A cathode is the electrode through which, by convention, electric current flows out of a polarized electrical device. In physics, conventional current is regarded as a flow of positive charge – a definition that goes back to Michael Faraday (1791–1867), one of the pioneers of electrical science. (Conventional current is thus in the opposite direction to the flow of electrons.)


Contrary to many definitions that may be seen, the polarity of a cathode can be negative or positive, depending on circumstances. In the case of a discharging cell or battery, the cathode assumes a positive polarity – the outward current being borne internally by positive ions moving from the electrolyte to the cathode and continued externally by electrons moving inward (negative charge moving one way equating to positive current flowing the other way). During charging of a secondary cell, the cathode's role is reversed since it now receives electrons from the external current source.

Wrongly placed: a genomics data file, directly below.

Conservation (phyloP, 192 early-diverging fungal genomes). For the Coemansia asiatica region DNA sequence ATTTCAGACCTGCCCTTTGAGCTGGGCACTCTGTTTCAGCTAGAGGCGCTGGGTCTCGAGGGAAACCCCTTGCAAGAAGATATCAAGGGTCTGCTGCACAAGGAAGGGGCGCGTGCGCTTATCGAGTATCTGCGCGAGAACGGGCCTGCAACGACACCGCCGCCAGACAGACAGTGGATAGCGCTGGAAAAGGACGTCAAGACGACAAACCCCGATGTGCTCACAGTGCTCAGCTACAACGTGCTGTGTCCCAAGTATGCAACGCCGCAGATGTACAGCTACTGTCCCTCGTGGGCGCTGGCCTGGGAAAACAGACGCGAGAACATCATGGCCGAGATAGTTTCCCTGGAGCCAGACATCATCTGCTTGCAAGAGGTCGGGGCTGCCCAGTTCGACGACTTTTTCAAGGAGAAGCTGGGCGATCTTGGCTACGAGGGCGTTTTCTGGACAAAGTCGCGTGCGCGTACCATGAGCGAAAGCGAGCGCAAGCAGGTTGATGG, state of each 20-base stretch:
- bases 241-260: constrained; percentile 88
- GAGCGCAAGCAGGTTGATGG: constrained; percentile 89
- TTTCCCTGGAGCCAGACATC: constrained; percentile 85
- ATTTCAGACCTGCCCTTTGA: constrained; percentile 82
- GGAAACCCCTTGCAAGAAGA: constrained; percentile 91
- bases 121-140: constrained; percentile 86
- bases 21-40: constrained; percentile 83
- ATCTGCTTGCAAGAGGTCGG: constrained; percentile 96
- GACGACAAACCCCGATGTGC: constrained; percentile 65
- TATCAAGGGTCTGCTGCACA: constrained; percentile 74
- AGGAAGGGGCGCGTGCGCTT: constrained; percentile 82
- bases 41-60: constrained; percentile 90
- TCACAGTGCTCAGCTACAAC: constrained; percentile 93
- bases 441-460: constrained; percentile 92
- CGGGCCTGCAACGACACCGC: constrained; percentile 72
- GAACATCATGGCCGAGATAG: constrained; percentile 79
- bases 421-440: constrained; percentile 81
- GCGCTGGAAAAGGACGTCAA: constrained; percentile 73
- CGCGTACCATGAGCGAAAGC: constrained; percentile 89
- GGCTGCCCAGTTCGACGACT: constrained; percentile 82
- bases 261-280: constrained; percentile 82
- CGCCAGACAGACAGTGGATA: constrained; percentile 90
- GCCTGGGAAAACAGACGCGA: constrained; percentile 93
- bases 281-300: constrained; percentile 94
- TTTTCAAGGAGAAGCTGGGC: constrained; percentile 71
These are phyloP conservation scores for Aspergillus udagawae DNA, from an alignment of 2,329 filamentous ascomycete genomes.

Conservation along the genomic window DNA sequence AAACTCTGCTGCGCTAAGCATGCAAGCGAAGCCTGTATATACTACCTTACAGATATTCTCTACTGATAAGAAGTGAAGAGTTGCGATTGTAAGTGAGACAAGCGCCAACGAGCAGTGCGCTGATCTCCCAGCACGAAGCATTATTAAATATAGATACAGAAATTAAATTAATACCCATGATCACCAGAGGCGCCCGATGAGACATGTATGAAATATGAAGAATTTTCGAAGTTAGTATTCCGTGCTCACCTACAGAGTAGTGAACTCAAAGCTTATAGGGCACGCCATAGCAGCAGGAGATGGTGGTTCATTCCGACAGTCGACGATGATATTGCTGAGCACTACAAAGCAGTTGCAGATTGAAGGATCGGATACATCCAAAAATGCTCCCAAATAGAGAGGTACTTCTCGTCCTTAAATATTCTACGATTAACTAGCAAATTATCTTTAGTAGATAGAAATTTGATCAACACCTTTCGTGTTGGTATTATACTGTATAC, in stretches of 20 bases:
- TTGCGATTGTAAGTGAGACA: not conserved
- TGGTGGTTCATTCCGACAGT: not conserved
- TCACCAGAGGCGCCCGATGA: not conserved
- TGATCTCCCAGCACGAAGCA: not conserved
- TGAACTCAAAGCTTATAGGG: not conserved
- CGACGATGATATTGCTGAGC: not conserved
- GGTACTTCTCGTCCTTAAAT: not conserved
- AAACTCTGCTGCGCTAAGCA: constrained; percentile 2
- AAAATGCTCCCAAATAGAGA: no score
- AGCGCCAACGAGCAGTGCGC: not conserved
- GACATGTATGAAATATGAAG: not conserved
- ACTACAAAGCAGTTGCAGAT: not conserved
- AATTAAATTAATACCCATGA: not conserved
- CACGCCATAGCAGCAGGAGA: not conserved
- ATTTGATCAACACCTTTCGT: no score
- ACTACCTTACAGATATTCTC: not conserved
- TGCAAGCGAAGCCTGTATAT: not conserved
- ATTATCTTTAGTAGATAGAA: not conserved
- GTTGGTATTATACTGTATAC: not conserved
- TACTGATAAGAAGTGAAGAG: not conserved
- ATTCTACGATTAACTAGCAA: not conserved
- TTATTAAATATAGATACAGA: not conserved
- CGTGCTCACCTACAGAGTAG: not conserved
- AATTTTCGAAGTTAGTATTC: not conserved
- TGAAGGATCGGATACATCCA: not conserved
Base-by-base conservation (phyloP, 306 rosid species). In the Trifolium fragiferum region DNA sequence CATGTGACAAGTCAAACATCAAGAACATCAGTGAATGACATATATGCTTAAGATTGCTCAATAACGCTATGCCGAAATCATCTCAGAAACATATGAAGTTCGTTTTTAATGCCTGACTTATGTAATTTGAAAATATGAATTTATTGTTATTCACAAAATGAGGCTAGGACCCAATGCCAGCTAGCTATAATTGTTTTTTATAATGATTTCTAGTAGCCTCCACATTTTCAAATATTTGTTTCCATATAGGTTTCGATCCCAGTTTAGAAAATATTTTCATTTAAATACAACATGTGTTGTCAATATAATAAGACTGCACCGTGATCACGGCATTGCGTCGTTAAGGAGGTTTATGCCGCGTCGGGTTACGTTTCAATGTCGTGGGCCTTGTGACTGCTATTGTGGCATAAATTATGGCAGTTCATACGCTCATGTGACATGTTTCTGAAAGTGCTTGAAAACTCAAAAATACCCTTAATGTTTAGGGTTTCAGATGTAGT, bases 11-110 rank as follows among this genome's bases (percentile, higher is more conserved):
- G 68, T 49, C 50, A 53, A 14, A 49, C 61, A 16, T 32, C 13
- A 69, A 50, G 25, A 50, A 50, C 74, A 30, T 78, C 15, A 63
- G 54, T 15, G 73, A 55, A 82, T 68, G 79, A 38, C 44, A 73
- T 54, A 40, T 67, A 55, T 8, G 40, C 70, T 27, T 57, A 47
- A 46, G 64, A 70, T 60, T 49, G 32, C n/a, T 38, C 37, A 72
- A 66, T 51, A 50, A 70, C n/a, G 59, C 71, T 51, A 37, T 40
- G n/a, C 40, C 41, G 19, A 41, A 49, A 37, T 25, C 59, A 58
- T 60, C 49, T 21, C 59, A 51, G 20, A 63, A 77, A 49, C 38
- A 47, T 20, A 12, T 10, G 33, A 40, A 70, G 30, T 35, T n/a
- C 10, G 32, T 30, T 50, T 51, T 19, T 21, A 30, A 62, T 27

During electrolysis, the cathode is the electrode to which positively-charged ions (cations) are attracted. In a cathode ray tube and electron tube, the cathode is the negative terminal toward which electrons flow, i.e., where current flows out of the device.